How to experience Christmas overseas
Christmas is swathed in cultural and family tradition so living overseas can mean a very different Christmas experience for you!
It’s a good idea to try and carry forward some of your family traditions with you to your new country.Having spent Christmas in both America and Australia I know Christmas can differ wildly from country to country. Christmas is all about the tradition and that’s exactly what makes it so special to each country and to each family. And that’s why it’s a good idea to try and carry forward some of your family traditions with you to your new country. So whatever family traditions you are used to it’s important to try to recreate these (or some of these) to make Christmas abroad feel like Christmas at home.
It’s also an opportunity to create new traditions and customs, which in future years you can take with you to the next place! Think of it as enhancement. Christmas is a composite of family traditions taken from yours and your partner’s families. Then as you have children you create your own set of traditions and so it is with spending Christmas abroad. If your life is made up of living in different countries then it’s a good idea to celebrate this and take a little piece of each country with you each time you celebrate Christmas.
Embrace where you are right now
Living overseas means you can also celebrate something very special about where you are. It may not be a tradition you can take with you but embrace what’s there and really enjoy what is special about spending Christmas in that particular country. For example, when I was in Australia I was swimming on Christmas day – not something which is normal in England but definitely very enjoyable.
Every country has different and distinctive ways of decorating for Christmas.The other interesting point I found was that every country has different and distinctive ways of decorating for Christmas. So if you’re the creative sort you can pick up all sorts of new ideas about the way you decorate and then just enrich it.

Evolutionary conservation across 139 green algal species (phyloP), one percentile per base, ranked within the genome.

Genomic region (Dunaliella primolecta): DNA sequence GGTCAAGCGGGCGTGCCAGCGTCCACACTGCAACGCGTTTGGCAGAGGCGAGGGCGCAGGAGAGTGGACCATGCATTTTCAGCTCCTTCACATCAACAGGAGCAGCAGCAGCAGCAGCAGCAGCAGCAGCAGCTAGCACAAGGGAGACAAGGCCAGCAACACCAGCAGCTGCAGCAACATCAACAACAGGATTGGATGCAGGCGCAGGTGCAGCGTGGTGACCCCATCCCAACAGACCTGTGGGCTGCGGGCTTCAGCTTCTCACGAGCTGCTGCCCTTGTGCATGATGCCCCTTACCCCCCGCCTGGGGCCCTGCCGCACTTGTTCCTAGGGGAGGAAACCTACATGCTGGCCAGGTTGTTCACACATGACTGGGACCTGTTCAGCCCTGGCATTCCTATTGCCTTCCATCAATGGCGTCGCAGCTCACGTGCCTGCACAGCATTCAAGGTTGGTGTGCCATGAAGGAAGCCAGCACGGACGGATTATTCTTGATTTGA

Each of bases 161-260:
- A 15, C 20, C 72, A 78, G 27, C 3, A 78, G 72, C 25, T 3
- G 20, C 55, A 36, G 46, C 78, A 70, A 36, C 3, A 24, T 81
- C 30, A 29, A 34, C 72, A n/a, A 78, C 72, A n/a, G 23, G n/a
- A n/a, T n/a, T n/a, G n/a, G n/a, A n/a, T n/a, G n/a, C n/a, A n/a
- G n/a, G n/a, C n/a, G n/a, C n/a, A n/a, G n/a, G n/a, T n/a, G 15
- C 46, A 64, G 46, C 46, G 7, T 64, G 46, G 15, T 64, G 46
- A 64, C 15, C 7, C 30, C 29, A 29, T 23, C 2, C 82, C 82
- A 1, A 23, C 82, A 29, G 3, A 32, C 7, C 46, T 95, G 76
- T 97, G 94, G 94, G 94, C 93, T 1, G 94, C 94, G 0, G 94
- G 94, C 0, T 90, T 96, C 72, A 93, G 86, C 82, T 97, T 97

Christmas away from the family
Obviously Christmas is a time where we think about being with our loved ones and if you can’t be with your family then I recommend fixing times to connect with them. Everyone is busy on Christmas day and we all have our own schedules so you don’t want to phone someone just as they’re sitting down to the big meal. There are lots of ways to connect but I do suggest you organise it in advance.
Modern technology means we can connect with someone on the other side of the world easier than ever before. You can even Skype Grandma as the grandchildren are opening their presents so she can see it and not miss out! If you’re expecting to speak to your family then it will be terrible if it doesn’t work out as the disappointment will spoil your big day so do make sure you know what’s happening in advance. Plan it!
Having said that, don’t make the people you’re missing more important than the people you’re with. Cherish who you are able to spend Christmas with.
Sending gifts from overseas
As I’m writing this, it’s a few weeks to Christmas and already the shops are full of decorations and the annual Christmas songs are blasting out! So if you’re living overseas and haven’t yet managed to get all the presents bought and posted and you’ve missed the postal deadlines, a great way to buy and send presents is to go online to sites which are based in the country where your recipients live – this way you save on postage and can post last minute! So all is not lost if you’ve not got round to sending your presents, or you’ve forgotten someone or missed the last postage.
The Christmas spirit
And finally, Christmas abroad is all about attitude. You need to decide you’re going to enjoy Christmas abroad because if you focus on what’s missing then it’s going to make for a very miserable day. Whereas if you focus on making it a really fantastic day and embracing what’s there then you will have a fabulous day. So attitude is everything and all that’s left to say is … I wish you a very merry one!
If you’ve ever spent Christmas abroad or if you’re planning your first Christmas overseas this year, then I’d love to hear what your plans are!
Merry 2014 Christmas from Carole!
As a family, we have spent Christmas in Japan, Germany and now South Africa, and I can confirm that in each country, the Christmas focus is radically different!
Japan is not a mainly Christian country so Christmas is not celebrated in the ‘traditional’ way: all the shops are open each and every day and it’s business as usual. When we first arrived there, very few Christmas decorations were to be found although this changed as the years passed. Christmas wrapping paper was non-existent away from the ‘foreign’ supermarket. We would spend our Christmas morning opening gifts and feasting a fairly traditional Christmas meal (we don’t eat a Christmas turkey in our family), then Mother and I would head off into the city for a lovely shopping trip.
In Berlin the opposite was true. As Germany pretty much invented the Christmas us Brits recognise, this was all wonderfully traditional. I spent many a happy hour in the dedicated Christmas decoration shop in Berlin – Käthe Wohlfahrt which is open all year round. And as for the legendary Christmas markets… wow! Trekking around beautifully lit market stalls in the snow, stopping for hot Glühwein and enjoying the ambience made for a memorable and extremely Christmassy experience.
South Africa focuses mostly on the religious aspects of Christmas and is a quieter, less overt celebration. And it is summertime here in December, which is an aspect I find disconcerting.
I’d like to wish you all a very merry Christmas wherever you are in the world.